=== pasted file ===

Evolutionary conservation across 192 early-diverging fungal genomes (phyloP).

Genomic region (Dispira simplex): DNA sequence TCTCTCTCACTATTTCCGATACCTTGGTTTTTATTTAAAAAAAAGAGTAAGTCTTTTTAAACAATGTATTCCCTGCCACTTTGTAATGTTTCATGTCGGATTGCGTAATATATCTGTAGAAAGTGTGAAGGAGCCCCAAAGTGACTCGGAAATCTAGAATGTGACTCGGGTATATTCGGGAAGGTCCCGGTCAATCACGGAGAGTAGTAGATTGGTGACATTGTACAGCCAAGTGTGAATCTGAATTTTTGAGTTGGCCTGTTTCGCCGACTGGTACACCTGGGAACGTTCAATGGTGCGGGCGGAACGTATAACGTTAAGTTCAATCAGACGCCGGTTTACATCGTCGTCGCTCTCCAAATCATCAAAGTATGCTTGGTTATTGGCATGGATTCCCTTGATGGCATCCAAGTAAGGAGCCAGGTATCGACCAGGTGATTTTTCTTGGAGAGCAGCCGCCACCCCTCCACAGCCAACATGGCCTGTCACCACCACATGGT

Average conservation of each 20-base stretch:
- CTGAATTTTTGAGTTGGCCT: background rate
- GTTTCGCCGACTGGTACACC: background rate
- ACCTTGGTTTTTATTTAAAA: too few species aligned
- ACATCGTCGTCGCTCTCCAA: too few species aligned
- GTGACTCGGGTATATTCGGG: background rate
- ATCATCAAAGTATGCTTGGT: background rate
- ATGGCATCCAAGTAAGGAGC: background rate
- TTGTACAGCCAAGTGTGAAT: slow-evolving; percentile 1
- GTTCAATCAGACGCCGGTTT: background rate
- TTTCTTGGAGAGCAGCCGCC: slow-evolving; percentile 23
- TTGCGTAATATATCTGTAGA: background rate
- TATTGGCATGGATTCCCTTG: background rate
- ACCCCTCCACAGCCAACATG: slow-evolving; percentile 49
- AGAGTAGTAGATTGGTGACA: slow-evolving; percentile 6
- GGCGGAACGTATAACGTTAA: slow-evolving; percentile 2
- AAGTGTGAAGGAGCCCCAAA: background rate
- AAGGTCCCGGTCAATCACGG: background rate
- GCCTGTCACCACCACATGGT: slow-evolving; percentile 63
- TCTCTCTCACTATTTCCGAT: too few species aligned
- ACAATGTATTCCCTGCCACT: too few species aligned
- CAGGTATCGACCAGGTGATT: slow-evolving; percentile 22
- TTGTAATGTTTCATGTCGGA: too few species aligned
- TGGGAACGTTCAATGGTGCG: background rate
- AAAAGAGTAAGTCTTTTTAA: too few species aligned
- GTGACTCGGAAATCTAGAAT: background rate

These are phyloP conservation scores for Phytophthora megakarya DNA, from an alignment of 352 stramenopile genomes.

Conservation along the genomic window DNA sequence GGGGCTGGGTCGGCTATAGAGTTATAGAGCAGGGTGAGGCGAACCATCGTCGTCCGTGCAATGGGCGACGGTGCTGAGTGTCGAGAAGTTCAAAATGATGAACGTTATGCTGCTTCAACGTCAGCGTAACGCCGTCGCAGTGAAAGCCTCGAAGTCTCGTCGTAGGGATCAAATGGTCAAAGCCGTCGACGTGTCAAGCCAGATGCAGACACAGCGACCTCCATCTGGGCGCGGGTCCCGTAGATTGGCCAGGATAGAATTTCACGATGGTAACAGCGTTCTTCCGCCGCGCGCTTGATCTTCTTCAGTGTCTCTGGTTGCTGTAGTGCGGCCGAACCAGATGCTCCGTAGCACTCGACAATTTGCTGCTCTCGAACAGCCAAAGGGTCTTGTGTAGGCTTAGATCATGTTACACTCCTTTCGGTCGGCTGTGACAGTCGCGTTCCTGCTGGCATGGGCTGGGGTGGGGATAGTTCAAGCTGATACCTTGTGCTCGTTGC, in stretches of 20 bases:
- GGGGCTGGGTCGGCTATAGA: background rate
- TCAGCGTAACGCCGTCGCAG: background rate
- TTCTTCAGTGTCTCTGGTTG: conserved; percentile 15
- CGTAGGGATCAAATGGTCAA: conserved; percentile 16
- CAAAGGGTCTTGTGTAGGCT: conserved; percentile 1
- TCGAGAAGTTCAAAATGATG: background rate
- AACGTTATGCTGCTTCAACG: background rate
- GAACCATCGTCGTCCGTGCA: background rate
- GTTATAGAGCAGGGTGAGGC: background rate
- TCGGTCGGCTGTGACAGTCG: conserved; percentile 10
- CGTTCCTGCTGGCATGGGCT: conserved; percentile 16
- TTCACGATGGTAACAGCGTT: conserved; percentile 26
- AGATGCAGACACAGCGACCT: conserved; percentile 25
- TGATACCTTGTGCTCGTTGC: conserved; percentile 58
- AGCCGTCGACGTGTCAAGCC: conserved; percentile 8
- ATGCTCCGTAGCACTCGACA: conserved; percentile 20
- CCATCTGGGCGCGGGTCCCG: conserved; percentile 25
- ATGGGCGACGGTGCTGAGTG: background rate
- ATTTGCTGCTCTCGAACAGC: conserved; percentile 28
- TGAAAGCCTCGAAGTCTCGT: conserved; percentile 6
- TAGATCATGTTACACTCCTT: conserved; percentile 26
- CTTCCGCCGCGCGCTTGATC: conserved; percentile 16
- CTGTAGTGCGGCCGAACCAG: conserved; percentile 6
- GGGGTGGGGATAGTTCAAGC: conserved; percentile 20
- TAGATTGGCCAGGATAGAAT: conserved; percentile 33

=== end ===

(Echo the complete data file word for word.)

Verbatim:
Evolutionary conservation across 192 early-diverging fungal genomes (phyloP).

Genomic region (Dispira simplex): DNA sequence TCTCTCTCACTATTTCCGATACCTTGGTTTTTATTTAAAAAAAAGAGTAAGTCTTTTTAAACAATGTATTCCCTGCCACTTTGTAATGTTTCATGTCGGATTGCGTAATATATCTGTAGAAAGTGTGAAGGAGCCCCAAAGTGACTCGGAAATCTAGAATGTGACTCGGGTATATTCGGGAAGGTCCCGGTCAATCACGGAGAGTAGTAGATTGGTGACATTGTACAGCCAAGTGTGAATCTGAATTTTTGAGTTGGCCTGTTTCGCCGACTGGTACACCTGGGAACGTTCAATGGTGCGGGCGGAACGTATAACGTTAAGTTCAATCAGACGCCGGTTTACATCGTCGTCGCTCTCCAAATCATCAAAGTATGCTTGGTTATTGGCATGGATTCCCTTGATGGCATCCAAGTAAGGAGCCAGGTATCGACCAGGTGATTTTTCTTGGAGAGCAGCCGCCACCCCTCCACAGCCAACATGGCCTGTCACCACCACATGGT

Average conservation of each 20-base stretch:
- CTGAATTTTTGAGTTGGCCT: background rate
- GTTTCGCCGACTGGTACACC: background rate
- ACCTTGGTTTTTATTTAAAA: too few species aligned
- ACATCGTCGTCGCTCTCCAA: too few species aligned
- GTGACTCGGGTATATTCGGG: background rate
- ATCATCAAAGTATGCTTGGT: background rate
- ATGGCATCCAAGTAAGGAGC: background rate
- TTGTACAGCCAAGTGTGAAT: slow-evolving; percentile 1
- GTTCAATCAGACGCCGGTTT: background rate
- TTTCTTGGAGAGCAGCCGCC: slow-evolving; percentile 23
- TTGCGTAATATATCTGTAGA: background rate
- TATTGGCATGGATTCCCTTG: background rate
- ACCCCTCCACAGCCAACATG: slow-evolving; percentile 49
- AGAGTAGTAGATTGGTGACA: slow-evolving; percentile 6
- GGCGGAACGTATAACGTTAA: slow-evolving; percentile 2
- AAGTGTGAAGGAGCCCCAAA: background rate
- AAGGTCCCGGTCAATCACGG: background rate
- GCCTGTCACCACCACATGGT: slow-evolving; percentile 63
- TCTCTCTCACTATTTCCGAT: too few species aligned
- ACAATGTATTCCCTGCCACT: too few species aligned
- CAGGTATCGACCAGGTGATT: slow-evolving; percentile 22
- TTGTAATGTTTCATGTCGGA: too few species aligned
- TGGGAACGTTCAATGGTGCG: background rate
- AAAAGAGTAAGTCTTTTTAA: too few species aligned
- GTGACTCGGAAATCTAGAAT: background rate

These are phyloP conservation scores for Phytophthora megakarya DNA, from an alignment of 352 stramenopile genomes.

Conservation along the genomic window DNA sequence GGGGCTGGGTCGGCTATAGAGTTATAGAGCAGGGTGAGGCGAACCATCGTCGTCCGTGCAATGGGCGACGGTGCTGAGTGTCGAGAAGTTCAAAATGATGAACGTTATGCTGCTTCAACGTCAGCGTAACGCCGTCGCAGTGAAAGCCTCGAAGTCTCGTCGTAGGGATCAAATGGTCAAAGCCGTCGACGTGTCAAGCCAGATGCAGACACAGCGACCTCCATCTGGGCGCGGGTCCCGTAGATTGGCCAGGATAGAATTTCACGATGGTAACAGCGTTCTTCCGCCGCGCGCTTGATCTTCTTCAGTGTCTCTGGTTGCTGTAGTGCGGCCGAACCAGATGCTCCGTAGCACTCGACAATTTGCTGCTCTCGAACAGCCAAAGGGTCTTGTGTAGGCTTAGATCATGTTACACTCCTTTCGGTCGGCTGTGACAGTCGCGTTCCTGCTGGCATGGGCTGGGGTGGGGATAGTTCAAGCTGATACCTTGTGCTCGTTGC, in stretches of 20 bases:
- GGGGCTGGGTCGGCTATAGA: background rate
- TCAGCGTAACGCCGTCGCAG: background rate
- TTCTTCAGTGTCTCTGGTTG: conserved; percentile 15
- CGTAGGGATCAAATGGTCAA: conserved; percentile 16
- CAAAGGGTCTTGTGTAGGCT: conserved; percentile 1
- TCGAGAAGTTCAAAATGATG: background rate
- AACGTTATGCTGCTTCAACG: background rate
- GAACCATCGTCGTCCGTGCA: background rate
- GTTATAGAGCAGGGTGAGGC: background rate
- TCGGTCGGCTGTGACAGTCG: conserved; percentile 10
- CGTTCCTGCTGGCATGGGCT: conserved; percentile 16
- TTCACGATGGTAACAGCGTT: conserved; percentile 26
- AGATGCAGACACAGCGACCT: conserved; percentile 25
- TGATACCTTGTGCTCGTTGC: conserved; percentile 58
- AGCCGTCGACGTGTCAAGCC: conserved; percentile 8
- ATGCTCCGTAGCACTCGACA: conserved; percentile 20
- CCATCTGGGCGCGGGTCCCG: conserved; percentile 25
- ATGGGCGACGGTGCTGAGTG: background rate
- ATTTGCTGCTCTCGAACAGC: conserved; percentile 28
- TGAAAGCCTCGAAGTCTCGT: conserved; percentile 6
- TAGATCATGTTACACTCCTT: conserved; percentile 26
- CTTCCGCCGCGCGCTTGATC: conserved; percentile 16
- CTGTAGTGCGGCCGAACCAG: conserved; percentile 6
- GGGGTGGGGATAGTTCAAGC: conserved; percentile 20
- TAGATTGGCCAGGATAGAAT: conserved; percentile 33